Rohan Parakh, Director – IIT Kanpur Chapter, 2011-12
Rohan was the head of the founding Avanti Core Team in IIT Kanpur and has been an exemplary mentor and leader – motivating people to not only work for a cause but also identify with it, setting up strong processes and a strong foundation for future teams. He’s just graduated this year (2012) and is off to join Technoserve to continue to work in the field of social development. What follows is the personal account of his journey thus far…
“Having kept this on the back burner for quite some time, I decided it was finally time. There is a mélange of thoughts from personal experiences drifting in my head, and my purpose here is to draw those bits together and share, hoping that some of you may find them revealing or at least reassuring in your own journey”.
“My stint with Teach For India (TFI) usually comes across on my profile as a consciously planned career move taken with a view to step into the development sector. Reality is, there was no such agenda and back then, I had hardly envisioned its role in my career ahead. It was just one of those moments when it seemed the right thing to do, in spite of being advised against by most peers. Nevertheless, I did have an idea of the things that inspired me, moved me, drew me and drove me. Looking into the eyes of kids from the slums around my home, I knew more had to be done. I had always harbored a desire to serve the disadvantaged lot by getting engaged in a cause that I deeply cared about, and education seemed spot-on. The TFI experience got me excited to dabble in the sector further, which is why when Avanti came by, I did not think twice before applying. Such undertakings offered me a low-risk way of testing the waters and exploring what it really might be to work full time in the social sector. My objective in sharing this is to drive home two crucial lessons. In retrospect, much of what have led me to where I am today were fortuitous events that I could have never arrived at by design. But the way I chose to respond to them was in my hands, and that is all that eventually mattered. A key determinant of success is one’s ability to identify and seize these moments of opportunity and turn them into concrete action. Secondly, I have come to appreciate that it is absolutely okay if one is unsure about the career path one wants to take or the right steps toward it. But it is sin to be unaware of one’s truest self. Of course, this is a challenging and lifelong process, but answers to questions about yourself such as “What makes me feel most alive?”, “What are my specific talents?” should get refined with time. Reflection empowers you to find your true north.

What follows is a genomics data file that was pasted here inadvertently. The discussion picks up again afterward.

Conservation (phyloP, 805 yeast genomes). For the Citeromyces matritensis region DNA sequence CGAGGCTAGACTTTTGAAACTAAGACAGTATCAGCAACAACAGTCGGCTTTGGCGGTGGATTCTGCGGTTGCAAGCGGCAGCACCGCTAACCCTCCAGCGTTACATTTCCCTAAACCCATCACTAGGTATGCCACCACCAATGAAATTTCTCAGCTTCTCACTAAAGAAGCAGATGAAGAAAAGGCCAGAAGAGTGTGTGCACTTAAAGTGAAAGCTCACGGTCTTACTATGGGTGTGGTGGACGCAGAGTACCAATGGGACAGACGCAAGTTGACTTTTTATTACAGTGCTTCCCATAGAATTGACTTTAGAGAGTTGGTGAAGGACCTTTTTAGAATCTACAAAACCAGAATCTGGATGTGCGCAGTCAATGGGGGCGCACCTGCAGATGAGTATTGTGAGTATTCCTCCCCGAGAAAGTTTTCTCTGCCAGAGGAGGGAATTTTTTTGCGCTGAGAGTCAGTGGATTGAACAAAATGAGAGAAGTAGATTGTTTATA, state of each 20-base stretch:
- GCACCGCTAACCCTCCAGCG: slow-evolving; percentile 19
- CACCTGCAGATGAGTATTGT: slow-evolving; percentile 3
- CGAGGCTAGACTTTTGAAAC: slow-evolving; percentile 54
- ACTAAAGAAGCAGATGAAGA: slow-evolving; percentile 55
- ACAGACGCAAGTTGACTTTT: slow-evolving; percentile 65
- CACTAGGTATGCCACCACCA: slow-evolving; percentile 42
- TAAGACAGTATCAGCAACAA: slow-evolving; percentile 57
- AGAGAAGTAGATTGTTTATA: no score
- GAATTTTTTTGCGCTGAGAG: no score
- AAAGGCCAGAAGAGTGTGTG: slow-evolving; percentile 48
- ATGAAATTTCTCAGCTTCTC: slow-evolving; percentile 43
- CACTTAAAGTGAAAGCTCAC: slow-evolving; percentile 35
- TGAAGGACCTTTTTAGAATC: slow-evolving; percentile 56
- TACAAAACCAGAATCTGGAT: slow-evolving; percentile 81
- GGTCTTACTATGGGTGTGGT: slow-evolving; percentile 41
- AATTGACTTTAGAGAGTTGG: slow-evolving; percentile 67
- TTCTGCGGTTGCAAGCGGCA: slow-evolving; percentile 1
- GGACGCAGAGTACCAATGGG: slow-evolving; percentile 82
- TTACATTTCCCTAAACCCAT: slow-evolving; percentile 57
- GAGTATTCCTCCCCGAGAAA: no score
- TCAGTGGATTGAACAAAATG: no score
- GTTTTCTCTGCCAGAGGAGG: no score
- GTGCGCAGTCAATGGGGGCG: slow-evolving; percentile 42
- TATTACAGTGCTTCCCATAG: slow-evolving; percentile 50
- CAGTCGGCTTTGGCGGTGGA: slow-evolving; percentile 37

The one year I spent leading the Kanpur team for Avanti has, by far, been the single most enriching period of my life. Concurrently, it has also been a journey of personal transformation and profuse self-discovery. The task of launching a chapter from scratch was both staggering and exciting. Being the first year of operations, every process had to be conceptualized and we had to get down to its nitty-gritty during execution. I recall how the core team used to sit for hours on end (once even during Antaragni) discussing at length about a particular issue or roadblock, weighing various alternatives, innovating, criticizing, occasionally arguing as well, but finally coming out with a solution that would work. True, that every so often these brainstorming sessions would extend out endlessly and we would allegedly get stuck with analysis paralysis. Yet, in hindsight, I would argue that it was incumbent we made a one-time investment in setting up sustainable and robust systems for the future teams to have a strong foundation to build upon. A good case in point would be the core team selection process – tedious, drawn-out and ample disagreement. Nonetheless, we now have a team that all of us can rely on; anything different would have been a disaster. And, in my opinion, the multi-step process itself is comprehensive in that it offers the much required end-to-end understanding of the candidate.